In the present invention, users are relatively fixed at any given time while the satellites, which are the cells, are in continuous movement. With a handheld or mobile mounted cellular telephone, connection to one of the satellite switches shown in FIG. 1 is made directly from the handheld mobile mounted or remotely fixed telephone to one of the nearest satellite switches. Each satellite is moving about the earth. As the satellite which originally acted as the switching unit for a particular user leaves a cell of that switch, the user's call is "handed off" to the appropriate adjacent cell. Adjacent cells may be cells within one satellite or cells of other satellites located either in a particular orbiting plane or an adjacent orbiting plane. Users may "roam" but this roaming distance is relatively small compared to the traveling distance of the satellite switches.
Similar to the cellular mobile telephone system, the satellite cellular communication system provides spectral efficiency. This means that the same frequency may be simultaneously used by different satellite switches. Spectral efficiency is provided by the spacial diversity between the satellite switches and users.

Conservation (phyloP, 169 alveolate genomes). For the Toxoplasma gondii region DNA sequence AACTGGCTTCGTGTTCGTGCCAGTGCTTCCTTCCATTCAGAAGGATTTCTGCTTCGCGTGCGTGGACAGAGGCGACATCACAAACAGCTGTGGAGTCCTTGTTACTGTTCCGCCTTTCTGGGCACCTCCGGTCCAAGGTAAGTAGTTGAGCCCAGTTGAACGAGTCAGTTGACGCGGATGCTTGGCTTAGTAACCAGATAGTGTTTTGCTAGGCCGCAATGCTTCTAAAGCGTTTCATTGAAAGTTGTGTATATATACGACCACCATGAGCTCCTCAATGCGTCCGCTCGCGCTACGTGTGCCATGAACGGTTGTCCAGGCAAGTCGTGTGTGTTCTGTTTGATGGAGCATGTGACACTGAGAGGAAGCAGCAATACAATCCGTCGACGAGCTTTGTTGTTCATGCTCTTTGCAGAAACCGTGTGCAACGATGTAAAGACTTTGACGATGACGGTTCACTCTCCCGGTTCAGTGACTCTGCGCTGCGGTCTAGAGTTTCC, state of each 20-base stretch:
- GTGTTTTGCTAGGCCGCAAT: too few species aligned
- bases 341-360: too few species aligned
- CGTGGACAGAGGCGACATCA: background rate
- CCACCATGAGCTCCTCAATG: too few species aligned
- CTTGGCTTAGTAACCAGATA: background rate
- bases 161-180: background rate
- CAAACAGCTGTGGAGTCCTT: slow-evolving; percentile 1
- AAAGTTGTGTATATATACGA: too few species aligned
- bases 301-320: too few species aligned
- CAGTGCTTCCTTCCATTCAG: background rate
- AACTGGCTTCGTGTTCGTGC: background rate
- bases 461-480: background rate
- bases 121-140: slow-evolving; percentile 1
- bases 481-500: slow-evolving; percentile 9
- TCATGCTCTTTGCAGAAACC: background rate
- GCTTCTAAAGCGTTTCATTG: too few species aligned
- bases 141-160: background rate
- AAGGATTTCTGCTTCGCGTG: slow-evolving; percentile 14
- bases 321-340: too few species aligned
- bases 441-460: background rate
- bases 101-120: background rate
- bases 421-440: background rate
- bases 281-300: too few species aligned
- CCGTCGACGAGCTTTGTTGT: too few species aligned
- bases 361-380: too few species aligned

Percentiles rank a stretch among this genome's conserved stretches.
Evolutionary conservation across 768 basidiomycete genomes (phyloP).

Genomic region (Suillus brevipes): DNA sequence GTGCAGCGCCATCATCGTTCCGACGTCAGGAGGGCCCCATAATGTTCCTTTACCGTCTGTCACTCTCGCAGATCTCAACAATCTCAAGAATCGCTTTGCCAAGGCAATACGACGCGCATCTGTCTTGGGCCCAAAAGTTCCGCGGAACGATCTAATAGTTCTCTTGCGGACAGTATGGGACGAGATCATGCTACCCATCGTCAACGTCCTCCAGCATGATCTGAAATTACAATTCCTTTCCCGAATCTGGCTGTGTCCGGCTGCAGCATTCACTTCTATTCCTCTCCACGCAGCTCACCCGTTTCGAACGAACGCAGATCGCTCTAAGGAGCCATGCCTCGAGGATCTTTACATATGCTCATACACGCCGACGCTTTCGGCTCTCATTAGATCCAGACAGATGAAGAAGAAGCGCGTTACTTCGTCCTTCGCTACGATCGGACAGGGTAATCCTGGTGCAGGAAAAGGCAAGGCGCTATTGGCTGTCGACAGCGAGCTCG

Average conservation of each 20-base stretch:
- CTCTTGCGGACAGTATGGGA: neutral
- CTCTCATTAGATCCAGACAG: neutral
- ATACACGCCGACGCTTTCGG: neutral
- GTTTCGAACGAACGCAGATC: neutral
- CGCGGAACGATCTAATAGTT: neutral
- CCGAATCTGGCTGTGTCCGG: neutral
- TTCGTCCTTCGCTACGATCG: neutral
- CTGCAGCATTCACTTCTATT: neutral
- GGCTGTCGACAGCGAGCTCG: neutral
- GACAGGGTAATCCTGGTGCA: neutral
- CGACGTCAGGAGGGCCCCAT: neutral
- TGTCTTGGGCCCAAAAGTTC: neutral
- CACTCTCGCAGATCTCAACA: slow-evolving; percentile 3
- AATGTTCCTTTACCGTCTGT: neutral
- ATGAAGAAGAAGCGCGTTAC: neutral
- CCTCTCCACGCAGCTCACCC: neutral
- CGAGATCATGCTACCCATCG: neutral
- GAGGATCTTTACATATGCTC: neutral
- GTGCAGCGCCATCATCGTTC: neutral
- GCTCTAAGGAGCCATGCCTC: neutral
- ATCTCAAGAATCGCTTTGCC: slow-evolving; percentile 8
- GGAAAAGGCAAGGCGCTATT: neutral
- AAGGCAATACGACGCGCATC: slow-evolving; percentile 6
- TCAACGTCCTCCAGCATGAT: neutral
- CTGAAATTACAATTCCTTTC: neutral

The users may be located anywhere on a land mass, on the water or in the air at an altitude less than that of the low-earth orbiting satellites. For example, a person on one land mass could call a person on another land mass, a person on a boat or a person in an aircraft.
Low power handheld mobile mounted or fixed radio telephones may be used in this system. The power requirement is less than 10 watts with present technology.
In this system, each satellite shown is a switching unit. Current satellite communication systems act primarily as a relay station or "bent pipe". That is, they provide fixed point-to-point communications. In the present invention, a switching function is provided within each of the orbiting satellites.
As previously mentioned, each of the orbiting planes of satellites is highly inclined in the preferred embodiment of the invention. Orbiting satellite planes with lower inclination are also workable. However, the lower inclination requires more satellite switching units and/or higher orbiting altitudes to achieve whole earth coverage than does the highly inclined orbiting satellite configuration.